THE potential loss of up to 10 jobs at the Borders school of textiles has raised fears among students that the standard of teaching will be adversely affected.
Staff at Heriot-Watt University’s Galashiels campus were called to a meeting on Monday and told of the cuts, believed to equate to a quarter of its 40-strong workforce.
Student Union president Katie Barr said the university’s high standards had to be maintained, despite Heriot-Watt officials admitting the school is strapped for cash. She told TheSouthern: “Heriot-Watt University is renowned for delivering outstanding textiles and design degrees at the Scottish Borders campus.
“While the Student Union appreciates the need for the university to maintain a viable service, we are concerned that the reputation of our school in Galashiels will suffer as a result of these cuts.
“We will work with the university to ensure that the quality of teaching is maintained and that any changes have a minimal impact on the student experience.”
The school of textiles and design came under the wing of Heriot-Watt in 1998, but its history dates back to 1883, making it the second oldest institution of its kind in the world.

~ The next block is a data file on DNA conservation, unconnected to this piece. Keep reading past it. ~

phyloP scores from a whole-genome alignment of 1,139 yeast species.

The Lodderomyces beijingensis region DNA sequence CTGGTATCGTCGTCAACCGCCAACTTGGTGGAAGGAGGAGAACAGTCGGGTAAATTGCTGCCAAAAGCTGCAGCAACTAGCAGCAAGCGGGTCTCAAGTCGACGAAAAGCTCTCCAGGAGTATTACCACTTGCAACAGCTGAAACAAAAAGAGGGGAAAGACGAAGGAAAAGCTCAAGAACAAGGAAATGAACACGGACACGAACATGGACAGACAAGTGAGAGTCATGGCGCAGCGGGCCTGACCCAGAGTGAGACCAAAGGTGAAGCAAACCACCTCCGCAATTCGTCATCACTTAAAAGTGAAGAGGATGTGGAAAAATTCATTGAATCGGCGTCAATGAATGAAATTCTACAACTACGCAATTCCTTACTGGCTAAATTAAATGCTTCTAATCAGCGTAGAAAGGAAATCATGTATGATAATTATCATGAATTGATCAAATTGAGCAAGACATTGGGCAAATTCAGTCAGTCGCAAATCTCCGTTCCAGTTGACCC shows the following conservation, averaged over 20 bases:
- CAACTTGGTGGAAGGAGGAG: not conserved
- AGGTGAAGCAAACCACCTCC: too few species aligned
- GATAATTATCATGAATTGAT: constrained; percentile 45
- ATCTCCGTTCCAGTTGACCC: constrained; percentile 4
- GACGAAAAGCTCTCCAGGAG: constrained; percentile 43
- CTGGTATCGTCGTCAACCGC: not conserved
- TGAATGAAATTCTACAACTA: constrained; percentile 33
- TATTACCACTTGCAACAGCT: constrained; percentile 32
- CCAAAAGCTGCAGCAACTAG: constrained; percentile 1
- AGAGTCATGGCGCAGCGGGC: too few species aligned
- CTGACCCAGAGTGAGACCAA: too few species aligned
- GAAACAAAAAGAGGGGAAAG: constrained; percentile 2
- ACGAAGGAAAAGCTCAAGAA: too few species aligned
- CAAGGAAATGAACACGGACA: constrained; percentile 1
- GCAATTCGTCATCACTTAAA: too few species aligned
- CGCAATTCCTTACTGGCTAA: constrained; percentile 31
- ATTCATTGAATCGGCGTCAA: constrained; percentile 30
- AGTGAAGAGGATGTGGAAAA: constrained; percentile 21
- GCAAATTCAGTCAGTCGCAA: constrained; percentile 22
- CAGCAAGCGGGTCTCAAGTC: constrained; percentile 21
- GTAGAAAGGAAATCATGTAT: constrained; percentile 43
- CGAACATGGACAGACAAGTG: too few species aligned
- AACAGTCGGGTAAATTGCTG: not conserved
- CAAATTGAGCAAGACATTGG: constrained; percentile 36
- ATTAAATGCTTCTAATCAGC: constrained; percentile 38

Tweeddale and Lauderdale MSP Christine Grahame plans to meet a senior member of staff at the Galashiels campus today to discuss the news, having brought up the issue with Scottish Government education minister, Mike Russell.
She said: “The potential implications of this move by Heriot-Watt to abolish ten posts at the Galashiels campus could be extremely detrimental to the future of the school and for the local economy, which has been strongly linked to textile production since Victorian times.”
Further condemnation came from the University and College Union (UCU), which believes lecturers may lose their jobs to make way for researchers recruited from other textile schools in order to boost ratings.
UCU Scottish official Mary Senior said: “Following the Scottish Government’s commitment to higher education in the budget, we question the need for such drastic cuts in the proportion of staff.
“This will have a severe impact on Galashiels in terms of job losses, but also because textiles are so important to the local economy.
“The textile college merged with Heriot-Watt to help it survive, but the university is again attempting to cut jobs rather than develop the staff.”
A spokeswoman for Heriot-Watt said the university is reviewing its operations, which includes a five-year plan to ensure the textile school survives its current financial difficulties.
She said: “The plan, which is based on thorough reviews of the school’s operations and research profile, recognises the need for savings and improvement of income streams in light of the current overall school deficit.
“It will focus on core, financially sustainable activities, a restructuring of the staffing profile, an increasing focus on research activity and improving international student recruitment.
“As part of this process, the school is undergoing a consultation on implementation of the plan including more flexible staffing arrangements such as redeployment and overall working hours.
“The university is working closely with staff and unions to ensure that changes can be made through voluntary means where possible.”